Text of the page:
On Scotland's tiny Fair Isle, timeless traditions are the way of life. Discover the top spots countrywide for tastes, sights, and strolls.
Scotland’s most popular events, such as the Highland Games (May-September) and the Edinburgh Festival Fringe (August), unleash a spirited mix of revelry and tradition, but these lesser known attractions and events satisfy the craving for connection.
Edinburgh, Scottish National Portrait Gallery: Author Alexander McCall Smith compares the Scottish National Portrait Gallery to a family album: “If you want to find out what James VI looked like, there he is; or Darnley, husband of Mary Queen of Scots, who was blown up in suspicious circumstances. Mind you, so many Scots in the past died in suspicious circumstances that you might find that just about everybody featured in the collection ended that way.”
Shetland, Mousa Broch: Built around 400-200 B.C. on the small, flat island of Mousa off Shetland’s coast, this 43-foot-tall Iron Age tower (broch) is one of the best preserved prehistoric structures in Scotland. Three times a week from May to mid-July, a ferry brings passengers here, leaving Shetland at 10:30 p.m.—shadowy dusk before the half-lit northern summer night. Visitors are free to explore the enigmatic tower for about two and a half hours before the return journey. Mystery writer Ann Cleeves used the starkly beautiful setting in her story The Return. The most magical thing about the place, she says, are the flocks of storm petrels that nest in the broch. “They come ashore as darkness falls,” she says. “The walls become alive with the calls of the young birds and the adults flying in to feed them.”
Stirling, Bloody Scotland: At this international crime-writing festival that takes place every September, participants knock back a drink or two while discussing fictional forensics and tartan noir with established mystery writers. Fans may attend an opening gala in the Church of the Holy Rude. The very brave can step up to Pitch Perfect, in which aspiring crime writers pitch their stories to industry executives.
Falkirk, “The Kelpies”: Gargoyles and stone statues are as common in Scottish parks, castles, and town squares as pigeons and terriers. But one of the country’s most arresting pieces of outdoor art is a pair of shimmering steel horse heads that shoot nearly 100 feet out of the ground at the eastern entrance to the Forth and Clyde Canal in Falkirk. It’s a monument to Scotland’s horse-powered heritage as well as the often malevolent horse spirits that inhabit Scottish mythology.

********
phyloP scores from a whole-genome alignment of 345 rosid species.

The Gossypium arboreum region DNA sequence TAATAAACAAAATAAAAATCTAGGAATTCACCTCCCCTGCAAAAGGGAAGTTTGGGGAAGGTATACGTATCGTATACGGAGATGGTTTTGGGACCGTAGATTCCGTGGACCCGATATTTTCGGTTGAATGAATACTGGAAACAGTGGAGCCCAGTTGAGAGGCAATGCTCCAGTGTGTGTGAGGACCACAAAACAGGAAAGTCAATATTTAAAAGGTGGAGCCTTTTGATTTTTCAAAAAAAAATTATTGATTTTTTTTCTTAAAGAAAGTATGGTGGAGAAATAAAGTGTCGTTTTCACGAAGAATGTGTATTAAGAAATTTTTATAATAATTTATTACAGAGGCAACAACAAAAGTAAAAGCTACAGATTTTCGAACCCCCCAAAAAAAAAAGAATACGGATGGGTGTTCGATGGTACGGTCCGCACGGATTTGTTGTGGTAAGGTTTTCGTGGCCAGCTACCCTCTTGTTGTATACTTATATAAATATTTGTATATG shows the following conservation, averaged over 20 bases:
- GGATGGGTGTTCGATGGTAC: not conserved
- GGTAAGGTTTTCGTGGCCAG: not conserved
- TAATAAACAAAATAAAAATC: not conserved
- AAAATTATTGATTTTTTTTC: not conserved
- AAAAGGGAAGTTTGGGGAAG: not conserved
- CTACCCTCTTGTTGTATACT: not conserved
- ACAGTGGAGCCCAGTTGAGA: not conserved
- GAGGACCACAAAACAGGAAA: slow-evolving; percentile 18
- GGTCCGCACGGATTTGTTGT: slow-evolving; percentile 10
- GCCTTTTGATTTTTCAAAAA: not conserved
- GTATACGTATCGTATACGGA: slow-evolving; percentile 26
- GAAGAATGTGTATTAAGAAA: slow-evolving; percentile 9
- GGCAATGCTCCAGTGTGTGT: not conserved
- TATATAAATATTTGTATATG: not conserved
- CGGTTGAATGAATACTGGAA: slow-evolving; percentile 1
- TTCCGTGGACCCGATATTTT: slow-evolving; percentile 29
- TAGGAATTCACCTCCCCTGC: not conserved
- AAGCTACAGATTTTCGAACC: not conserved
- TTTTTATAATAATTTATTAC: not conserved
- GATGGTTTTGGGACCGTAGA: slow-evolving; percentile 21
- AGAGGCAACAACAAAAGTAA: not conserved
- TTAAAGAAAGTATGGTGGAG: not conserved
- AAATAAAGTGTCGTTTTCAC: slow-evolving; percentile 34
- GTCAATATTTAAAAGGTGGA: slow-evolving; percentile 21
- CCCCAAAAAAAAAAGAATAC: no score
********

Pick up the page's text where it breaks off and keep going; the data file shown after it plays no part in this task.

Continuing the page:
After a long day on the moors and a shot of single malt, it’s easy to get misty-eyed over American conservation’s debt to Scotland. John Muir spent his childhood here before coming to the U.S. to walk its mountains, inspire Congress to establish Yosemite National Park, and co-found the Sierra Club.
John Muir Way: Scotland has honored its native son with this 134-mile route that runs from Helensburgh on the west coast through the central lowlands to Muir’s birthplace in Dunbar on the east coast.
West Highland Way: The most traveled of Scotland’s long-distance routes is the 95-mile West Highland Way. “The breathtaking views of the greenest mountain landscape imaginable gave me a renewed sense of possibility,” says Wilderness Society president Jamie Williams, who hiked it in 2015.
Borders Abbeys Way: The southern Borders region of Scotland is one of the country’s unsung jewels, and home to the exquisite Borders Abbeys Way, 64.5 miles of hills, sparkling rivers, and a quartet of centuries-old abbeys. The towns en route are a delight. Sir Walter Scott is said to have considered Kelso the most beautiful village in Scotland, and the Sunday Times recently ranked Melrose as the best place to live in the U.K.
Speyside Way: If you’d like to take a shorter, gentler, more whiskey-soaked walking tour of the Highlands, the 65-mile Speyside Way is close to some of Scotland’s most heralded distilleries. Aberlour’s distillery has a good tour for 15 quid ($20).